Flip through a magazine, scan a newspaper, or channel surf and you see them everywhere: Ads that promise quick and easy weight loss without diet or exercise. Wouldn’t it be nice if — as the ads claim — you could lose weight simply by taking a pill, wearing a patch, or rubbing in a cream? Too bad claims like that are almost always false.
Doctors, dieticians, and other experts agree that the best way to lose weight is to eat fewer calories and increase your physical activity so you burn more energy. A reasonable goal is to lose about a pound a week. For most people, that means cutting about 500 calories a day from your diet, eating a variety of nutritious foods, and exercising regularly.
When it comes to evaluating claims for weight loss products, the Federal Trade Commission (FTC) recommends a healthy portion of skepticism. Before you spend money on products that promise fast and easy results, weigh the claims carefully. Think twice before wasting your money on products that make any of these false claims:
“Lose weight without diet or exercise!”
Achieving a healthy weight takes work. Take a pass on any product that promises miraculous results without the effort. Buy one and the only thing you’ll lose is money.
“Lose weight no matter how much you eat of your favorite foods!”
Beware of any product that claims that you can eat all you want of high-calorie foods and still lose weight. Losing weight requires sensible food choices. Filling up on healthy vegetables and fruits can make it easier to say no to fattening sweets and snacks.
“Lose weight permanently! Never diet again!”
Even if you’re successful in taking the weight off, permanent weight loss requires permanent lifestyle changes. Don’t trust any product that promises once-and-for-all results without ongoing maintenance.
“Block the absorption of fat, carbs, or calories!”
Doctors, dieticians, and other experts agree that there’s simply no magic non-prescription pill that will allow you to block the absorption of fat, carbs, or calories. The key to curbing your craving for those “downfall foods” is portion control. Limit yourself to a smaller serving or a slimmer slice.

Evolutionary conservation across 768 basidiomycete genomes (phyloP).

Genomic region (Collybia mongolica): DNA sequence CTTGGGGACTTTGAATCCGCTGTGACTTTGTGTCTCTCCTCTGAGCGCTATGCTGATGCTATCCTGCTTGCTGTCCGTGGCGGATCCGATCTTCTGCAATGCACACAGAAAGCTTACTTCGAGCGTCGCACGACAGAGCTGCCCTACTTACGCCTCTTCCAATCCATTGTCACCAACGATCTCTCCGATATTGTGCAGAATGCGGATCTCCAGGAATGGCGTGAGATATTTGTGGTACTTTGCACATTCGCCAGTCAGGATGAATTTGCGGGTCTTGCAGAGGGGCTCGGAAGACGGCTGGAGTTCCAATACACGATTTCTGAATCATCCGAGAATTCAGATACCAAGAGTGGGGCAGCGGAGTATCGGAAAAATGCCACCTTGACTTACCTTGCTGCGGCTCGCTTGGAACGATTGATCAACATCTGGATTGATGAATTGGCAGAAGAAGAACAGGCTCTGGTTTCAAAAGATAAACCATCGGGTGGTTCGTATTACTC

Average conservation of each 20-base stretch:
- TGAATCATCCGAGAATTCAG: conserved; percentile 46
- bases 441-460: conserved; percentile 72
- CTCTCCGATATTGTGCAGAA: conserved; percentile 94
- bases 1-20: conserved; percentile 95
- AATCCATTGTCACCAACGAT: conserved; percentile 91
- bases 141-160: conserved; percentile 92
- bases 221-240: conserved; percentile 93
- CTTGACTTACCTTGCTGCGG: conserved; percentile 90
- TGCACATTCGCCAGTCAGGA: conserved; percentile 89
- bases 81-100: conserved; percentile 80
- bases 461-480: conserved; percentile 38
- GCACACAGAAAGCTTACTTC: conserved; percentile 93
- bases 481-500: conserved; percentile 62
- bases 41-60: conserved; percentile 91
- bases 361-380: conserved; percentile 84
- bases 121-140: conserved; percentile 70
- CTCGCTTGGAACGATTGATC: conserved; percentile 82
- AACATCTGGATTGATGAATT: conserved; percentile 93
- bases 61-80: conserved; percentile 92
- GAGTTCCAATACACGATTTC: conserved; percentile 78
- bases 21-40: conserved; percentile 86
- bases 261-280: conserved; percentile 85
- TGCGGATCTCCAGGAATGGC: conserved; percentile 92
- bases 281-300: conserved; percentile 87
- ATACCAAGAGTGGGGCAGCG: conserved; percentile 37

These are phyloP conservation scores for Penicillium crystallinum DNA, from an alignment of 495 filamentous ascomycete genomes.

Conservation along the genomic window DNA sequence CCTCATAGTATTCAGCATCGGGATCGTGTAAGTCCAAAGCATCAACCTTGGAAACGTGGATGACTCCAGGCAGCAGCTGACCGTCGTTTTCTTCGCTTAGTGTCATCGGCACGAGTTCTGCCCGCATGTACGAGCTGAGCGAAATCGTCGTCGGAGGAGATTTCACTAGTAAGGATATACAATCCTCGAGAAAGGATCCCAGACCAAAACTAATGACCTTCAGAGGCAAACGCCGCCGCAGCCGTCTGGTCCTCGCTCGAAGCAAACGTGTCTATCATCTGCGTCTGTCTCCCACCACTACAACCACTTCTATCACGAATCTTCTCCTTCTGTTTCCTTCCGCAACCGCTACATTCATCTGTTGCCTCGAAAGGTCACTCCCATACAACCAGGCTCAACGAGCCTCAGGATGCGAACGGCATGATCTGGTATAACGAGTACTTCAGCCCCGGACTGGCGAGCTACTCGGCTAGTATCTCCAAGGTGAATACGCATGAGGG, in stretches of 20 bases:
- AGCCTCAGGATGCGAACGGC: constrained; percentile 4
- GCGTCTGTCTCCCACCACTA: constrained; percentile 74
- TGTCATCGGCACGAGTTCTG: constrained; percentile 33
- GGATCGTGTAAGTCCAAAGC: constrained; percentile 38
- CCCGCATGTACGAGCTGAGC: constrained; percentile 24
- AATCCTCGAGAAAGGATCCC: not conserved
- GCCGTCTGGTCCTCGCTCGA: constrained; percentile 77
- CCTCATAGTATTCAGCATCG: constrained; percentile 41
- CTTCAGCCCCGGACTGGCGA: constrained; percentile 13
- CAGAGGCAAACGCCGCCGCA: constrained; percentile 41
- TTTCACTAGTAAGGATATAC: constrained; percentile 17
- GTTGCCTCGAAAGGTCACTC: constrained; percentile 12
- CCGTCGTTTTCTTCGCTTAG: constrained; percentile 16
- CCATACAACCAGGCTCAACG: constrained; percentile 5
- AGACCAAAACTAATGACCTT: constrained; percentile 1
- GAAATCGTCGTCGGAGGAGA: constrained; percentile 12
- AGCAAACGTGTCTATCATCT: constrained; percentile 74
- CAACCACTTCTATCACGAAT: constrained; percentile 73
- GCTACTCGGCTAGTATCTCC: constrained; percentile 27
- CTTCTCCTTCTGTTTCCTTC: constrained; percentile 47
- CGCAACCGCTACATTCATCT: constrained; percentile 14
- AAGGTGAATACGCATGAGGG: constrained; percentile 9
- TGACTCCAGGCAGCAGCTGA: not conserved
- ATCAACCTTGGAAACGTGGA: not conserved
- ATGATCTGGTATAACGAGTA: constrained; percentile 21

“Lose 30 pounds in 30 days!”
Losing weight at the rate of a pound or two a week is the most effective way to take it off and keep it off. At best, products promising lightning-fast weight loss are false. At worst, they can ruin your health.
“Everybody will lose weight!”
Your habits and health concerns are unique. There is simply no one-size-fits-all product guaranteed to work for everyone. Team up with your health care provider to design a personalized nutrition and exercise program suited to your lifestyle and metabolism.
“Lose weight with our miracle diet patch or cream!”
You’ve seen the ads for diet patches or creams that claim to melt away the pounds. Don’t believe them. There’s nothing you can wear or apply to your skin that will cause you to lose weight.
Whether they’re looking for a short cut to losing weight or a cure for a serious ailment, consumers may be spending billions of dollars a year on unproven, fraudulently marketed, often useless health-related products, devices and treatments. To avoid becoming victims of such fraud, it’s important for you to learn how to assess manufacturer claims and be skeptical if it sounds too good to be true… because usually it is!